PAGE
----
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The People's University


AGIGANTIC and imposing educational scheme is about to be launched, which, whether it proves feasible or not, must attract the attention and enlist the sympathy of all well-wishers to the intellectual development and material welfare of the country. This is no less an idea than the establishment, of a National Working Men's University, which is to be founded with special reference to instruction in those subjects which have a direct bearing on the arts and manufactures. That our workmen are, as a rule, altogether ignorant of the scientific principles upon which the processes they ought to guide and govern are dependent, and that England in this respect stands in a much inferior position to continental nations, is now a well-recognised fact. The result of this lamentable ignorance is stated by certain authorities to be severely felt in those of our trades and manufactures in which we have to compete with other nations; and although this conclusion has been denied by many, yet concerning the necessity for scientific education amongst our artisans there has never been a difference of opinion. The question then arises, How are we to bring to our rising artisans on an extended and national scale the knowledge of scientific principles which they so much need, and for I which the best of their class show so much desire and even aptitude? One solution to this problem is being attempted by the scheme of a National University for Industrial and Technical Training. The proposal is to establish a metropolitan institution in which complete and thorough instruction in all those branches of knowledge which are of importance to our manufacturing industry shall be given. It is proposed (1) to build ample lecture-rooms, laboratories, art (as well as scientific) museums on the most extended scale; (2) to create professorships both of the pure sciences and of such more technical subjects as can be systematically treated, and we will also hope chairs of at least such literary subjects as the modern languages; and (3) to found scholarships by which artisans may be enabled to live during the years of their studentship. This central university is to be connected with other similar institutions scattered over the country in the foci of the industrial pursuits, each carrying out in its locality the same function which the central one is to. perform perhaps on a somewhat higher scale for the metropolis and the country in general.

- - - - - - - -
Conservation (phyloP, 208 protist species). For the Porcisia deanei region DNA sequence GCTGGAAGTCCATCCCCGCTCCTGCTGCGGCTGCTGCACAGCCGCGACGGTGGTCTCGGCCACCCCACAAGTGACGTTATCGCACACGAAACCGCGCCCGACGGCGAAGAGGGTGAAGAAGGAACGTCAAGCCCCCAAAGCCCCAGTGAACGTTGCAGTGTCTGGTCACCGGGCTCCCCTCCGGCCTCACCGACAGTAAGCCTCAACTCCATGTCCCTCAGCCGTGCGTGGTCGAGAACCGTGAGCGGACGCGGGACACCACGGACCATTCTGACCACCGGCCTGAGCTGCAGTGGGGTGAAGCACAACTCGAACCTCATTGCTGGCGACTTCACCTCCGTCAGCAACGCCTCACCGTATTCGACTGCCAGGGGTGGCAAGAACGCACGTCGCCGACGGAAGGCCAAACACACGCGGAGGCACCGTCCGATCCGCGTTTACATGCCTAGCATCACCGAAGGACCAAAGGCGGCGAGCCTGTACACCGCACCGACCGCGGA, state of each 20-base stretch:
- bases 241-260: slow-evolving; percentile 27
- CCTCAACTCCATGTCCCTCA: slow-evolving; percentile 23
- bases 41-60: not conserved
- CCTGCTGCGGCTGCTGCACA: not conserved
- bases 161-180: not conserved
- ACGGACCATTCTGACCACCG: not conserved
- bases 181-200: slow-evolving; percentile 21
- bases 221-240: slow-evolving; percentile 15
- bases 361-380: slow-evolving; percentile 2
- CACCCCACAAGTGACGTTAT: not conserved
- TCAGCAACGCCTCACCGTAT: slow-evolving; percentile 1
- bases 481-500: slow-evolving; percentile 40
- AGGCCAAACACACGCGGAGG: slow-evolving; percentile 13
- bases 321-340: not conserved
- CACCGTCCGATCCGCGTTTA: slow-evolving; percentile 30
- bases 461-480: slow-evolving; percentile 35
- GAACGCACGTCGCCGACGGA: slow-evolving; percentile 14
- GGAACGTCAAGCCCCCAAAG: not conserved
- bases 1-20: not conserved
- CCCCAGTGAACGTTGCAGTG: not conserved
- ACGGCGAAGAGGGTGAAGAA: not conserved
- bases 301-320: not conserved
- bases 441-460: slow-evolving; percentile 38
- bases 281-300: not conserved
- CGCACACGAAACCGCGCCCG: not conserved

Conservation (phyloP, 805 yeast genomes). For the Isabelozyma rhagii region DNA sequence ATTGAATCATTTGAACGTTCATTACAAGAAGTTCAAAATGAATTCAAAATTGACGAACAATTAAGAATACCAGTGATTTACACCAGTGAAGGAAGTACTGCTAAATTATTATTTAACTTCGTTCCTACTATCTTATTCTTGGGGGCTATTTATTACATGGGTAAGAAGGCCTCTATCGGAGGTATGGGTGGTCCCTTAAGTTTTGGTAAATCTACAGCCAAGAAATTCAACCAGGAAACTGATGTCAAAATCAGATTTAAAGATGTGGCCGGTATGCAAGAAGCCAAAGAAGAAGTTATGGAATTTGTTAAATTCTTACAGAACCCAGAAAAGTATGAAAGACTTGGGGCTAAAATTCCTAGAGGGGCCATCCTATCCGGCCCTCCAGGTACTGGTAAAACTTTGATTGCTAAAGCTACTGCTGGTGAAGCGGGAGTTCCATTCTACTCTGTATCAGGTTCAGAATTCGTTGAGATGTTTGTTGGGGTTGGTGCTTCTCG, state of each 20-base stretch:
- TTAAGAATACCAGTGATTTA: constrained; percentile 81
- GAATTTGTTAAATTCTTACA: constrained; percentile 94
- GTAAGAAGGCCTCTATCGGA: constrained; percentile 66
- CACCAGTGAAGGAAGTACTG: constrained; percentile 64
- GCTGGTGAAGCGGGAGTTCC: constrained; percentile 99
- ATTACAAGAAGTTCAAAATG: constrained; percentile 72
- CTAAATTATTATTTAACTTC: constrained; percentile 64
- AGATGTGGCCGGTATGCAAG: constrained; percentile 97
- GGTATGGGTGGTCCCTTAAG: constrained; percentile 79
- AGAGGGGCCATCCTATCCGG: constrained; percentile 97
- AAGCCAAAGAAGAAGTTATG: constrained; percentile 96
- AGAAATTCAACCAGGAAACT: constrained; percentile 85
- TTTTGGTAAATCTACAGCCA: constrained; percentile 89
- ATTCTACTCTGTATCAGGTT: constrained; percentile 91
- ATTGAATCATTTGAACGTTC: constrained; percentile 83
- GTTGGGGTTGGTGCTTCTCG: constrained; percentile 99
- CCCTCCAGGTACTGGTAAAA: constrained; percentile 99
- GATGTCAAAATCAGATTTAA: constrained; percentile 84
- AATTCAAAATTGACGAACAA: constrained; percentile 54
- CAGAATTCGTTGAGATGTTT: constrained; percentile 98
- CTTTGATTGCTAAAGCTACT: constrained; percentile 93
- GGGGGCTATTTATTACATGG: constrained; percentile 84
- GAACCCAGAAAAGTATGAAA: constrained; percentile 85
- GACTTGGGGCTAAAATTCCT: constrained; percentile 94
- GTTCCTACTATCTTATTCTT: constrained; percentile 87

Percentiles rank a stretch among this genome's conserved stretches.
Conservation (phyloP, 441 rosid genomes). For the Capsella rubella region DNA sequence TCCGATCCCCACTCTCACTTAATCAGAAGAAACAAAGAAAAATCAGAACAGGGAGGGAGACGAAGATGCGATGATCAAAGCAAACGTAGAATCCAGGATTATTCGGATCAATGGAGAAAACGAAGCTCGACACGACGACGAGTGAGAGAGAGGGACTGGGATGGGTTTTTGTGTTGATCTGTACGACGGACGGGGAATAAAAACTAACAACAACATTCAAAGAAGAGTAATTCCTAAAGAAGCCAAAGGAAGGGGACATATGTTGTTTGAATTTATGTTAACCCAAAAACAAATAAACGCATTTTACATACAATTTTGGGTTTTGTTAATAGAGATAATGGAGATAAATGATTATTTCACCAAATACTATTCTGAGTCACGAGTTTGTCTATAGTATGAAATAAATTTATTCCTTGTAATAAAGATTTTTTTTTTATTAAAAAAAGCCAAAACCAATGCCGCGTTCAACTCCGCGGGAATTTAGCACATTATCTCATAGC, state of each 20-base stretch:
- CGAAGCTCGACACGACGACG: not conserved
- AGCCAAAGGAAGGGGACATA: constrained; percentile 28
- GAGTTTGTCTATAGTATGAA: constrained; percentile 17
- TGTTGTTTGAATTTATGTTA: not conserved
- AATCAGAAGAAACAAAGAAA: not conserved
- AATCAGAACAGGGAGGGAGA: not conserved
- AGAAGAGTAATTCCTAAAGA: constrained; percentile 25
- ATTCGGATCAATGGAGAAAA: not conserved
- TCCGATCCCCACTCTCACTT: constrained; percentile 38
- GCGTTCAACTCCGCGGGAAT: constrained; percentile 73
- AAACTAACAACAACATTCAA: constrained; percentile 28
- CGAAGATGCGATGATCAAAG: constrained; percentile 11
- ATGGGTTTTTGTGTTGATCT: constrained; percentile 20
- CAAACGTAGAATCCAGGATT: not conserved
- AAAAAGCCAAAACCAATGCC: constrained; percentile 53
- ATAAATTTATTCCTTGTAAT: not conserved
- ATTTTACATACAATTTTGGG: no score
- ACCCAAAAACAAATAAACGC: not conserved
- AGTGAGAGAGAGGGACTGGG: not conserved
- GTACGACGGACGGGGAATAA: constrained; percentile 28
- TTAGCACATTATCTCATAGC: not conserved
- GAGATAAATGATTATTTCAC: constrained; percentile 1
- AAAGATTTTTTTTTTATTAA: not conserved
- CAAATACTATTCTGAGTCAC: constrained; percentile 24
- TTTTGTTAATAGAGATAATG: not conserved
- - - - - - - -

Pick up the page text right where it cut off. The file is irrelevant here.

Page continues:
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ROSCOE, H. The People's University . Nature 4, 41 (1871).

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